By Douglas Moser
---- — LAWRENCE — Lots of people told Destiny Clarke she would drop out of high school.
Diagnosed with attention deficit hyperactivity disorder, she said she couldn’t sit through class all day long.
“I wasn’t in school,” she said. “I was enrolled, but not going. I showed up at 9, and then left.”
Eventually she began to believe she’d drop out. “I thought that was going to be my life,” she said.
Last year, she heard about a new school opening in Lawrence, a one-of-a-kind in Massachusetts. Phoenix Charter Academy, a non-profit based in Chelsea, was invited to open a new public district-controlled school under Superintendent/Receiver Jeffrey Riley’s turnaround plan.
Clarke, now 17 and on track to graduate this spring with an eye toward college, said the extra attention from teachers and a much smaller environment, along with services like a cool-off room to talk through problems, longer breaks, and freedom to go outside for air, helped keep her in school.
“That motivates me now,” she said, recalling even people close to her telling her she wouldn’t make it. “I’m going to do it.”
Phoenix Academy Lawrence, located in the Everett Mill Building on Union Street, is a four-year college preparatory high school operated by the Phoenix Charter Academy Network, which runs a charter school in Chelsea. It follows the state curriculum, but has a longer school day, from 9 a.m. to 5 p.m.
The school has 13 teachers, a dozen AmeriCorps fellows who tutor, two deans who teach and a large group of student support staff that includes a social worker, day care, and guidance counselors, said Olivia Lahann, head of Phoenix Academy Lawrence and the founder of the program here.
Staff also helps connect families with food, shelter and health care services to make sure home needs are met, which school officials believe is one of the biggest roadblocks to students succeeding in school.
Teachers and staff post their names and college alma matters on the doors to encourage students who may not have anyone in their lives with experience getting into and going to college, as well as to suggest potential places to enroll.
Phoenix Charter Academy opened in September 2012, accepting 125 students. This year, they have 168, and plan to expand to 250 and add new and tougher classes.
The largest class has 25 students, but Lahann said the average in each class is 10 to 12 students.
Aviel Rodriguez, 18, had already dropped out of school. After deciding to give Phoenix a shot, he found the teachers and tutors worked to “come at a subject from different sides.”
Phoenix has its challenges. According to the Department of Elementary and Secondary Education, the average number of days students are absent is 50, with an attendance rate of 62 percent, compared with an average number of days absent of 11.8 districtwide in Lawrence, with a 93 percent attendance rate.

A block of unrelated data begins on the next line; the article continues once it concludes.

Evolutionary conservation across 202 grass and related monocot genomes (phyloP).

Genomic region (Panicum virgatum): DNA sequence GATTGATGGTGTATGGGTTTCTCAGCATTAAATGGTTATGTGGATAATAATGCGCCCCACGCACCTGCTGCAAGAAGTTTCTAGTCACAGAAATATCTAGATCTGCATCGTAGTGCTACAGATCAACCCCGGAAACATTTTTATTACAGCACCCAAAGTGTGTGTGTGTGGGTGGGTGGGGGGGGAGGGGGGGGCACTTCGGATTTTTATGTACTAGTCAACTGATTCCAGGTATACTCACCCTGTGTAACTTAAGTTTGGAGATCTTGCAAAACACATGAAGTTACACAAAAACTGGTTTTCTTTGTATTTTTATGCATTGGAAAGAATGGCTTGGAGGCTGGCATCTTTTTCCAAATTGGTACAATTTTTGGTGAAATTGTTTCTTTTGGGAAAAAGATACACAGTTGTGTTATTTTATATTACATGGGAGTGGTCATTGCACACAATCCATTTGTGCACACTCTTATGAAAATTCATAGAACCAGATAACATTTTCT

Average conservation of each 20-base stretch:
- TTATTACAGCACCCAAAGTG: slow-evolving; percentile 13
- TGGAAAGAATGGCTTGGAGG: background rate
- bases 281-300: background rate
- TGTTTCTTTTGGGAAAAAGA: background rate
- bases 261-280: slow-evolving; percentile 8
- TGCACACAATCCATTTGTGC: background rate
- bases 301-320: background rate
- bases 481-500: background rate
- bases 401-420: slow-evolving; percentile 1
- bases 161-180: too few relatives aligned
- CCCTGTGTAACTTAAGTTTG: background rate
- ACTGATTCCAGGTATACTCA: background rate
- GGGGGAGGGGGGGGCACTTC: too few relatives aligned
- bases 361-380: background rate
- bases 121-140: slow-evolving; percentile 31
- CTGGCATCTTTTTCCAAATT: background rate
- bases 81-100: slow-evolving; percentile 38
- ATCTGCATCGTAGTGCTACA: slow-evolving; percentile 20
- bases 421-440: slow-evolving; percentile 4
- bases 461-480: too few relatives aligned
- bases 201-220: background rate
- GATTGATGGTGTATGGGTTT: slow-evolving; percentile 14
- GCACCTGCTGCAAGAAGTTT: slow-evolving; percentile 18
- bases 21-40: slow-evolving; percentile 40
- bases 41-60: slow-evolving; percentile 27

The state average is 9 days absent per year with an 94.8 percent attendance rate.
Graduation rates are not yet available.
On the MCAS last spring, 70 percent of students scored proficient or higher, a passing mark, on the English portion of the test, the only scores available on the DESE webpage. But that surpasses the scores at Lawrence High, where 66 percent of 10th graders passed the exam. Statewide, 91 percent of students passed.
Lahann said she believed the program takes at least two years with students. “We intentionally did not accept seniors,” she said.
School officials said they want to dispel the idea that Phoenix is a dumping ground for troubled kids the district does not want to deal with. While the goal is to pursue students who have had trouble at and with Lawrence High, the school is an alternative for any student who would perform better in a smaller environment. And enrollment is a choice, not an assignment.
“All these students are here for a reason, and that is they need a small learning environment to prepare for college,” Lahann said.
Many of the students recruited need extra attention to sort through family problems or deal with a teenage pregnancy, while others have behavioral problems or academic failures they trace back to getting lost in the sea of students at Lawrence High or being unable to get help in subjects they struggled through.
Frank McLaughlin, president of the Lawrence Teachers Union, said he wanted to wait until the program had a few years’ worth of data to determine whether bringing in Phoenix is a success here in Lawrence.
But he took issue with bringing in new teachers with fewer rights under the teachers’ contract, and with Riley imposing new pay incentives while Lawrence teachers are working under a contract that expired three years ago.
“I’m not critical of the long hours and I’m not critical of the good work the teachers do at Phoenix. My criticism is the system is flawed because it takes away the teachers’ voice by taking away collective bargaining rights,” he said. “I’m supportive of any program that improves learning. But I’m opposed to losing collective bargaining rights, opposed to using receivership to destroy collect barging rights.”
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